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Posts from the ‘online learning’ Category

Wayback Wednesday: It puts kids to sleep. And just so ya know . . . that’s a bad thing. (Plus 18 ways to keep them awake)

School looks different today than it did back in 2017 when I first wrote this. But I think in many ways it applies more now than three years ago.

Why? Because it’s easy right now to revert back to the familiar. To what’s comfortable for us. But the situation teachers and students and families are in right now lends itself to innovation and change and problem based learning. To exploration and virtual reality and primary sources and datasets and all sorts of things that we know are good for kids.

So here it is. A Wayback Wednesday History Tech re-do.

And I know you may not be in the right place for this right now. I get that. If that’s you, I’m good. File this away then for next fall – it’ll still be here.

. . . . . . . . . . . . . . . . . .

Shocker. Lecturing to students puts them to sleep.

Who could have guessed?

Well . . . I should have. But I didn’t. During my first few years as a middle school teacher and later, during some time I spent teaching in a college social science department, I lectured.

A lot.

Early on, I didn’t know better. I was taught that way in both K-12 and in my college content courses. There were no real alternatives provided in my ed classes. And I started teaching long before established mentor programs got cranked up. Lecturing in a social studies class was just the way things were done.

By the time I had moved on to higher ed, Read more

So many engaging activities for a blended social studies classroom. So, so many.

We’re getting close.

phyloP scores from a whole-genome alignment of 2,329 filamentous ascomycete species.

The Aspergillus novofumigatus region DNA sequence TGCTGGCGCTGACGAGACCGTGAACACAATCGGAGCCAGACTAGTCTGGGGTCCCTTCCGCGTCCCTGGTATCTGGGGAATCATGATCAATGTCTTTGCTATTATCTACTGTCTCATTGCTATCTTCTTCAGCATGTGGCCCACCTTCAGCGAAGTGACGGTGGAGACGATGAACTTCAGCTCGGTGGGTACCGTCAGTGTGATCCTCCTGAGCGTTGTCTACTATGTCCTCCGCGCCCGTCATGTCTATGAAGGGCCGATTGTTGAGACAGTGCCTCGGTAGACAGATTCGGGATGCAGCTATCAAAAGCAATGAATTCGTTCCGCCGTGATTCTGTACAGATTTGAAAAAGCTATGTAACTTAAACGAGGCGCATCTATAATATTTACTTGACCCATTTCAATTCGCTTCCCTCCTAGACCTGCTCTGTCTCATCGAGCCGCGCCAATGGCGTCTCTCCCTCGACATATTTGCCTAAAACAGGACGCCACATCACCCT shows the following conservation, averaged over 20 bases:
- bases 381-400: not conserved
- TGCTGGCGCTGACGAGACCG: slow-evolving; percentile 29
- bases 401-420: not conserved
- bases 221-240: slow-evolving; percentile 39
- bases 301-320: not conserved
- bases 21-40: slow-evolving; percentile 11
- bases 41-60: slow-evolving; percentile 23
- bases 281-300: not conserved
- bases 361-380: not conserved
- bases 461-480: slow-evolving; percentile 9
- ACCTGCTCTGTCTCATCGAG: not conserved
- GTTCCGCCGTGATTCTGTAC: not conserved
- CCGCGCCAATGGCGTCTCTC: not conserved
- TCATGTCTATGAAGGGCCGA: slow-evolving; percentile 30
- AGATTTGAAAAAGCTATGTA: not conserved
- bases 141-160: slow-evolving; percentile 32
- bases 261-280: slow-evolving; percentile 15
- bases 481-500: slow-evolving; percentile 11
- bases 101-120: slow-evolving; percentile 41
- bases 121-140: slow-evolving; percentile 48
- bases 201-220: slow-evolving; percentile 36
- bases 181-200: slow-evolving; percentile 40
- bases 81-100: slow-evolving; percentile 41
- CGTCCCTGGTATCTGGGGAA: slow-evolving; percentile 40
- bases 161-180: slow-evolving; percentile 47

For many of us, the end of the school year is just a few weeks away. It hasn’t been easy. But perhaps you can see the end of the tunnel approaching.

So couple of things. First thing, hang in there. You need to continue finding ways to engage your kids through to the end.

Second? Making it to the end this spring doesn’t necessarily mean this Continuous Learning Plan / virtual learning / distance learning / online learning / I never see my kids except in a Brandy Bunch looking Zoom call learning is over.

Maybe you’ve already heard this. If you haven’t, take a deep breath. Let it out. Sit down. Take another deep breath. Let it out. Okay . . . here it is:

School in the fall of 2020 isn’t going to look like school in the fall of 2019.

Chances are good that most of you will be back together somehow when we kick off the school year next fall. But chances are also good that some of that will be online, blended, staggered starts, late starts, students split into pods that attend on different days, relaxed attendance policies, a mix of both paper/pencil and tech tools, or longer school days that allow different grades to attend at different times.

Chances are good that it will be . . . well, different.

So what should we be learning about and doing this spring, this summer, and next fall to help our kids as best we can in situations that aren’t anything like what we’ve been in before?

The same sort of stuff we’ve been talking about at History Tech for a while now:

  • authentic problems for kids to solve
  • resources and tools to solve those problems
  • encouraging choice, collaboration, and creation options
  • providing a way for them to share their solutions

For Kansas social studies teachers, some of the best news is that our state standards seem designed specifically for a blended learning environment. With its focus on problem solving, effective instructional practices, historical thinking skills, use of evidence, and communicating solutions rather than rote memorization of basic knowledge, the document should be one of the first places you go.

(And if you’re not from Kansas, it’s okay. We’ll sneak you in. Head over here, then scroll down to the Table of Contents, click on Appendices, find your grade level, explore the sample compelling questions, and browse through the grade level competency lists. And be sure to poke around the Effective Classroom practices section.)

Need a few practical ideas? Read more